Preventing Arc Flash Injuries

With precautions, utilities can mitigate the risks of arc flash injuries involving switchgear equipment 


by Jerry Earl, ABB

Within today’s medium-voltage metal-clad switchgear, the reduction of arcing incident energy—resulting in a reduction of arc flash calories per centimeter squared—can be achieved through a combination of personnel preventative action and switchgear design.

Mitigation in arc flash-prone electrical equipment has become a power industry safety focus in recent years. With the increase of this kind of equipment has come an avalanche of information from companies to articles to products. As a result, calculating arc flash energy is easier.

These calculations yield the energy level and boundary distance. The correct personal protective equipment (PPE) then can be determined using calculation results and the National Fire Protection Agency tables. Arc fault reduction, however, must occur through design and practice, as well.

Following are some practical tips to reduce arc flash risks. Three concepts should be followed:

1. Move all people away from the switchgear in distance and space.
2. Redirect arc flash energy away from any personnel.
3. Reduce arcing time.

When looking to reduce arc flash energy levels, realize that safety options are different for existing equipment and new or newly installed equipment.

Arc-resistant switchgear redirects arc Flash

Safety With Existing Electrical Equipment

“- Move personnel far from the equipment when practical. Use remote racking devices to install and remove electrical devices such as breakers and PT/CPT fuse trucks from the compartments. Most manufacturers have options for racking breakers with a motorized device, which allows operators to be 20-50 feet away. Extended racking handles also should be used. Most racking handles are 2 to 3 feet long. Most suppliers can provide a 4- to 10-foot-long extended handle that moves personnel further from dangerous equipment.

“- Upgrade relay systems and reduce arc flash time through relays and controls. Consider upgrading your system with an arc flash mitigation relay system such as ABB’s REA101 series. This type of relay uses a fiber-optic sensor and can detect a trip in 2.5 milliseconds and 80 percent reduction in arc flash energy when compared with the 200-800 millisecond time frame for a main breaker to trip on overcurrent. Install a maintenance mode switch in your equipment if you have microprocessor-based relays. Changing all relay settings to instantaneous overcurrent trip reduces arc flash energy.

“- Update or replace the equipment. The No. 1 failure in switchgear results from cable termination failures followed closely by breaker failure. Replacing older breakers can reduce art fault risk significantly. Having a certified provider fully inspect the switchgear, including the bushings, insulators, bus insulation and all grounding connections, ensures the integrity of older equipment. To reduce cable termination failures, one must observe the failure mode of this type of failure, which typically shows evidence of significant heat buildup before failure. New infrared technologies can be used on buses and connections. Wireless and wired sensors are easy to install and can detect loose connections and failing insulation before an arc fault.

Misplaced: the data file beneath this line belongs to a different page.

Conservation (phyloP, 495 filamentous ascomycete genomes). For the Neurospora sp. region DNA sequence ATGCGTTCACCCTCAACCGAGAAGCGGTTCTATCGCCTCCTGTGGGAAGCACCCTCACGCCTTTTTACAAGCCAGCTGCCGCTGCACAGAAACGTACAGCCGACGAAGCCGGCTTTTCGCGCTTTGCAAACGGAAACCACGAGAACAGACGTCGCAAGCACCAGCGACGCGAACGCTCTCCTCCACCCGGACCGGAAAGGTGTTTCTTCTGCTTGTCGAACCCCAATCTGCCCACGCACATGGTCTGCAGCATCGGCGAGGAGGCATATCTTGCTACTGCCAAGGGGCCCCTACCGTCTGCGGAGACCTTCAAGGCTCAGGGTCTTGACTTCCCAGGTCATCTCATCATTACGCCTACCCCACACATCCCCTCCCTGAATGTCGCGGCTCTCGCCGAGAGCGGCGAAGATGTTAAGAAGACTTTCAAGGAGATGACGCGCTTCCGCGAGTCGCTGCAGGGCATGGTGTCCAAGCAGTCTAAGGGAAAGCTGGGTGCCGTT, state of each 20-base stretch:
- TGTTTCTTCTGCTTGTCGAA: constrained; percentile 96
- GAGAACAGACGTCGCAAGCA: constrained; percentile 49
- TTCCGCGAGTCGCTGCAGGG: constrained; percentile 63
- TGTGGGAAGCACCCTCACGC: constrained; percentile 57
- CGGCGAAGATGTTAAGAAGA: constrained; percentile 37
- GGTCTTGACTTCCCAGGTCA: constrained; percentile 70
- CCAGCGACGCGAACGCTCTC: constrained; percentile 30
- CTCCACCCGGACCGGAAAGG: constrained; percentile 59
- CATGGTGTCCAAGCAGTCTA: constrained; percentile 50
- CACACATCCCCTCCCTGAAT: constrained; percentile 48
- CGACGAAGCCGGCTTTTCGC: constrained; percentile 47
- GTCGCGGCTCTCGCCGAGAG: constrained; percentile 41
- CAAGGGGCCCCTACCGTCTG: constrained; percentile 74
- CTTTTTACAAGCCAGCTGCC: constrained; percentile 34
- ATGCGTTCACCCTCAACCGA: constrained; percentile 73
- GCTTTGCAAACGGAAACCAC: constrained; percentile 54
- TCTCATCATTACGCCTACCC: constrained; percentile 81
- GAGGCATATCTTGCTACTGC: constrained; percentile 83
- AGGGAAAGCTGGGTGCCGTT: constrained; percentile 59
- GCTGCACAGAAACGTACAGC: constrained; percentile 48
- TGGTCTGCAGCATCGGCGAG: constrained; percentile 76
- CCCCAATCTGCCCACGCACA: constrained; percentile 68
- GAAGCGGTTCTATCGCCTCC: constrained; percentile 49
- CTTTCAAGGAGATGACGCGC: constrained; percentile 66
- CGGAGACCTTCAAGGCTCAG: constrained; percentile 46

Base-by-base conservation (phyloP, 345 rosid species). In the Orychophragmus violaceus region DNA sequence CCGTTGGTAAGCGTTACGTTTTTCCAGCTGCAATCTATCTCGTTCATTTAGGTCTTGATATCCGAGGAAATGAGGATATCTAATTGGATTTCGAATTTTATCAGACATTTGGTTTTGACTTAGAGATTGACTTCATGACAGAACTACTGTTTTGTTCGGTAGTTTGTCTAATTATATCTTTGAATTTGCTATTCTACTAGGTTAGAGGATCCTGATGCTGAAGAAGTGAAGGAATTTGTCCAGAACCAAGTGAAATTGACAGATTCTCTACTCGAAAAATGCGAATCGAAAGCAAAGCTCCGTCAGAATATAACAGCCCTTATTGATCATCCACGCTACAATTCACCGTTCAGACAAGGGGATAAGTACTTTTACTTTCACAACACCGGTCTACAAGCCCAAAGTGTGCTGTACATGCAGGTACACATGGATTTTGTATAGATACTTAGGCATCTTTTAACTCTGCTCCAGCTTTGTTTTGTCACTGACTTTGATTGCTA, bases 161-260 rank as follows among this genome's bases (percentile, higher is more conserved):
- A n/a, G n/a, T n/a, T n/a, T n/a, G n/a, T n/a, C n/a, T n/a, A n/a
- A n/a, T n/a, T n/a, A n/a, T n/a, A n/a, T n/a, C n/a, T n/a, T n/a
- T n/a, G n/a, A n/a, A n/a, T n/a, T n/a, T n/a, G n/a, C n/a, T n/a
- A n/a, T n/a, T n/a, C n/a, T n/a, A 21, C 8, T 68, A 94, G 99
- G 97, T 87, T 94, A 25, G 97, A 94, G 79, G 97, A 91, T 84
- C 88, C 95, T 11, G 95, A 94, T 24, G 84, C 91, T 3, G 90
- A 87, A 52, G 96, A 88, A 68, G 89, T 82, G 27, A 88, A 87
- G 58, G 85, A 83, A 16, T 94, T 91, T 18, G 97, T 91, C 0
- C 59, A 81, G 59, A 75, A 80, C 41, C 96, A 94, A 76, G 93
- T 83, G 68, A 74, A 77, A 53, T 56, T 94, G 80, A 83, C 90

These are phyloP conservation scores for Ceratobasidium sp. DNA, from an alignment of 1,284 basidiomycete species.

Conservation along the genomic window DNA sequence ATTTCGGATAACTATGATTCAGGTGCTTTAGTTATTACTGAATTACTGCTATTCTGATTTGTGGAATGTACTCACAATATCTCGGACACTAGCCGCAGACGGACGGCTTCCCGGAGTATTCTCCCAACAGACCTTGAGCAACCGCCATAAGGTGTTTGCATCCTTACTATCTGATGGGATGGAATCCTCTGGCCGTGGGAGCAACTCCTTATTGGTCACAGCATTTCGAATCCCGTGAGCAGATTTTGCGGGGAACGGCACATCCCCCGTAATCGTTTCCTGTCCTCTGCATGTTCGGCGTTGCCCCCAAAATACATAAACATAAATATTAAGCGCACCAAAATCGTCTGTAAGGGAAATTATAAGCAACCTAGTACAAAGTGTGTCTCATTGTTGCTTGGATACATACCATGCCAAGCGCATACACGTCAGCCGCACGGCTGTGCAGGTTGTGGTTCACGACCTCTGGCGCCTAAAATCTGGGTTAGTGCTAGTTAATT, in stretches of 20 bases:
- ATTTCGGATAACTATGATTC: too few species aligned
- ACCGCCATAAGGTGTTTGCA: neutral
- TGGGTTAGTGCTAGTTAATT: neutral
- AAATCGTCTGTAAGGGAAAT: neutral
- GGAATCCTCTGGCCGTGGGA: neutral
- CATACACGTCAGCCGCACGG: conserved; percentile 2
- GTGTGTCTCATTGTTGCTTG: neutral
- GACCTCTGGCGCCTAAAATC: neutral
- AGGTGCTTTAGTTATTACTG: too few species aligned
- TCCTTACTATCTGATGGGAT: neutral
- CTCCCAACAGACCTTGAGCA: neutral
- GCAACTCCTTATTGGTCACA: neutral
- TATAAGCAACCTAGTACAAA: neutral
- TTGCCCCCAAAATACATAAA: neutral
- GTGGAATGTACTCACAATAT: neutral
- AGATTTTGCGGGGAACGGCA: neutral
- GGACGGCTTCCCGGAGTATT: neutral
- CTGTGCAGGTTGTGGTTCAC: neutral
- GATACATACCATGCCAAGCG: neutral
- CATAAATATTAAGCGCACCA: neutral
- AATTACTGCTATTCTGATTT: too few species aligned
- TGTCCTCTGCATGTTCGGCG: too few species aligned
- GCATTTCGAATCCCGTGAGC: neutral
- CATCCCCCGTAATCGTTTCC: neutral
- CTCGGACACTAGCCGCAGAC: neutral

Safety When Purchasing New Equipment

When purchasing new electrical equipment, ensure it protects personnel better.

Customize your switchgear:

  • Specify automatic secondary disconnects, which eliminate opening doors during racking.
  • If avoiding remote racking units, order racking motors mounted on each breaker. This allows racking of breakers in and out of the gear without personnel at the equipment.
  • Specify magnetic actuated breakers, which limit the amount of service required and limit personnel time near the switchgear.
  • Building infrared viewing ports into the switchgear allows routine inspection for hot spots.

Check out relay options in new switchgear. Many new microprocessor relays have arc flash detection built in as an option. Installing a high-speed differential relay system will help minimize arc flash levels.

The arc-resistant switchgear pictured is installed with a roof-mounted plenum that vents exhaust gases outside the building.

Choose arc-resistant switchgear. There are accessibility levels of arc-resistant switchgear according to IEEE C37.20.7, so pick one appropriate for your needs.

  • Type 2: Provides personnel protection in front, rear and to the sides of the switchgear lineup. As long as the switchgear doors stay closed, no PPE is required to operate or monitor equipment.
  • Type 2B: In addition to Type 2 protection, Type 2B isolates the low-voltage instrument compartment from the rest of the switchgear. This reduces arc flash levels to the control circuits only.
  • Type 2C: This provides compartmental protection. If a fault occurs in one compartment, only that compartment will be damaged, which allows for a faster system recovery.

Nothing eliminates arc flash risk. Operators should use proper PPE and work procedures. Engineers and operators must minimize risks when possible to reduce the risk and extent of personnel injuries.

Jerry Earl is a product manager of medium-voltage switchgear for ABB. He is based in Lake Mary, Fla. Reach him at

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